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One example is the Hurewicz theorem which tells us that (e.g) a CW-cx with only one 0-cell has a nontrivial fundamental group if H_1 is nontrivial. What other examples are there? (The CW-complexes I have in mind always have exactly one 0-cell, but for the sake of a more wide discussion one could assume this is not generally true. However, I am mostly interested in the higher homotopy groups as I already know everything about the fundamental group.)

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The cohomology of $S^n$ doesn't contain much information (nonzero only in degrees 0 and n), but its homotopy groups are really crazy in general, so do you have more specific details about your CW complexes? – Steven Sam Feb 12 '10 at 7:50
There's a bunch that can be said. To start getting a feel for your question, look at the Adams spectral sequence and, say, the Kan-Thurston theorem. The first will get your hopes up and the second will (partially) dash them. – Ryan Budney Feb 12 '10 at 7:54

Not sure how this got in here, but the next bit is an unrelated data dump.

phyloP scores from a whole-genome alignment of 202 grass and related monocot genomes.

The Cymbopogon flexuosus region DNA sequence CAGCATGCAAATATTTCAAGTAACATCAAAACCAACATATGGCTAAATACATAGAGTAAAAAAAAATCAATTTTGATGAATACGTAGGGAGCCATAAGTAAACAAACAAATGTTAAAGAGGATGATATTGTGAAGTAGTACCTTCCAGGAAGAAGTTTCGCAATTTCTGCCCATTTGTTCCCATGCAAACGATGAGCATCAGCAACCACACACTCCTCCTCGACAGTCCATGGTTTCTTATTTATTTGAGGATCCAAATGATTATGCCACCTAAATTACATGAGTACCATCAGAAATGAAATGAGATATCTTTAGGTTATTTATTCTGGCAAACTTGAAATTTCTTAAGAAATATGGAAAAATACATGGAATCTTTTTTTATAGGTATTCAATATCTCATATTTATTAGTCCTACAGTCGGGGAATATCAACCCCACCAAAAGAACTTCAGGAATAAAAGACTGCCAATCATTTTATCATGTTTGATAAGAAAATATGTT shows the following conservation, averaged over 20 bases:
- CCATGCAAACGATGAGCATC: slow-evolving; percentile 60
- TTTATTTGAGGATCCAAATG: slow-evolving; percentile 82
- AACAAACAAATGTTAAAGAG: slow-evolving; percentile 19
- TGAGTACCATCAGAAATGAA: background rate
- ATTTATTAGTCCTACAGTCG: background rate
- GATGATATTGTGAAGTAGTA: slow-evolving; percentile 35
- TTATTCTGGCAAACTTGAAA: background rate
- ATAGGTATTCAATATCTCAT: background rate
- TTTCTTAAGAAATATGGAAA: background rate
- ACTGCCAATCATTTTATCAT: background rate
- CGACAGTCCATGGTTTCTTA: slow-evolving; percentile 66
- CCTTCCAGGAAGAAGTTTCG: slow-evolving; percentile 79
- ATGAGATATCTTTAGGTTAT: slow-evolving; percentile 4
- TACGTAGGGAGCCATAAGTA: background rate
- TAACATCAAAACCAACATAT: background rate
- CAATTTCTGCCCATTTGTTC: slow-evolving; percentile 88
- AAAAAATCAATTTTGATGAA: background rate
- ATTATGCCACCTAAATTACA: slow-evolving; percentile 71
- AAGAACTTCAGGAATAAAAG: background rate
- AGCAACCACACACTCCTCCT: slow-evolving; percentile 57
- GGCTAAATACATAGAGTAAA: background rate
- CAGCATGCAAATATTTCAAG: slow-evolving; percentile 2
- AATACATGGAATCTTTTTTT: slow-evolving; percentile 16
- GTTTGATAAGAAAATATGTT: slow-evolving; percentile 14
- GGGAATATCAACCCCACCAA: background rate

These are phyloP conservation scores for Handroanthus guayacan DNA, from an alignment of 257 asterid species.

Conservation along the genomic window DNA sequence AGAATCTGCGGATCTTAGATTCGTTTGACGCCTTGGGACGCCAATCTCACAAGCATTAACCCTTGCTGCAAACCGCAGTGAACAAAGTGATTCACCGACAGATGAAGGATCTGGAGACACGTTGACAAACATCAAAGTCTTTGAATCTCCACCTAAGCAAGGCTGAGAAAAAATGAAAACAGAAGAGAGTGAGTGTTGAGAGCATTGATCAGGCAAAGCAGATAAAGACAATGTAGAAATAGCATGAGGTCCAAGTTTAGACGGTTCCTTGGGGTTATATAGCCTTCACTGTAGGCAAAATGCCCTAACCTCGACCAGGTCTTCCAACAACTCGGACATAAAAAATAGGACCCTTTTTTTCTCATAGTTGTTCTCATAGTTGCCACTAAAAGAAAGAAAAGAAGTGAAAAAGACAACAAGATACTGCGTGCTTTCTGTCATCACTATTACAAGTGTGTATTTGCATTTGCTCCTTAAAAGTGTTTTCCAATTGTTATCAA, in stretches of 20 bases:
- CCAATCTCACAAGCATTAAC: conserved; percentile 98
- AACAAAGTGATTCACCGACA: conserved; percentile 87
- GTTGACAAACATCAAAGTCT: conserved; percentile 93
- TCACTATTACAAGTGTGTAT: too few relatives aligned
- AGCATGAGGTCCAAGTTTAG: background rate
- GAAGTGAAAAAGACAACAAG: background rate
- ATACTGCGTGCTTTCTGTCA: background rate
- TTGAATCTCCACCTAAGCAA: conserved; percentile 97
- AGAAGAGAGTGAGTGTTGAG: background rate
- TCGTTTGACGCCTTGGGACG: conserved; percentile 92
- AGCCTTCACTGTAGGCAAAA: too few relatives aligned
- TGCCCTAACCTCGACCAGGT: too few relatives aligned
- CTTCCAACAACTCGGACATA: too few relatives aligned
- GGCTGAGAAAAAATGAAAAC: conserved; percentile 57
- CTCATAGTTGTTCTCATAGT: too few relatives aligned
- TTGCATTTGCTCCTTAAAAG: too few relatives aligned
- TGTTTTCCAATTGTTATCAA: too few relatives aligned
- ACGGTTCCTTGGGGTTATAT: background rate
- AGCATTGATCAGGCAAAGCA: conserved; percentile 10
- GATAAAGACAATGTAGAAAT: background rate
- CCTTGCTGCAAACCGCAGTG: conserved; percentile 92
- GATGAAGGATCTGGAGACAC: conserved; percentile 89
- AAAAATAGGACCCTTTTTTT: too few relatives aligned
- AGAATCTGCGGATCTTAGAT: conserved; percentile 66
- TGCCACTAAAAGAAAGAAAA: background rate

up vote 4 down vote accepted

Try looking up some references on rational homotopy theory. Rational homotopy theory studies the homotopy groups tensor Q, so basically you kill all torsion information. If we focus only on homotopy groups tensor Q, the question you ask becomes easier. As Steven Sam mentions in the comments, the homotopy groups of spheres are really crazy. But the rational homotopy groups of spheres are quite tractable (in fact completely known, by a theorem of Serre) and can be more or less obtained from cohomology, if I recall correctly.

One particularly impressive theorem, of Deligne-Griffiths-Morgan-Sullivan, says that if your space is a compact Kähler manifold (e.g. a smooth complex projective variety), and if you know its rational cohomology ring, then you can compute for instance the ranks of all of its homotopy groups (maybe you need an extra assumption that the space is simply connected or has nilpotent fundamental group).

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If you don't want to make any assumptions about $\pi_1$, then I think the question is hard. Maybe Hurewicz is most of what you can say. If assume something like simply connected, you can say a lot more. There are many things you can say rationally, some of which were pointed bout my Kevin, but even integrally or mod p there are a lot of techniques. Can you be more precise about the setup you are interested in?

You can always replace a connected CW complex with a homotopy equivalent one that has a single 0-cell, so this is not really an issue.

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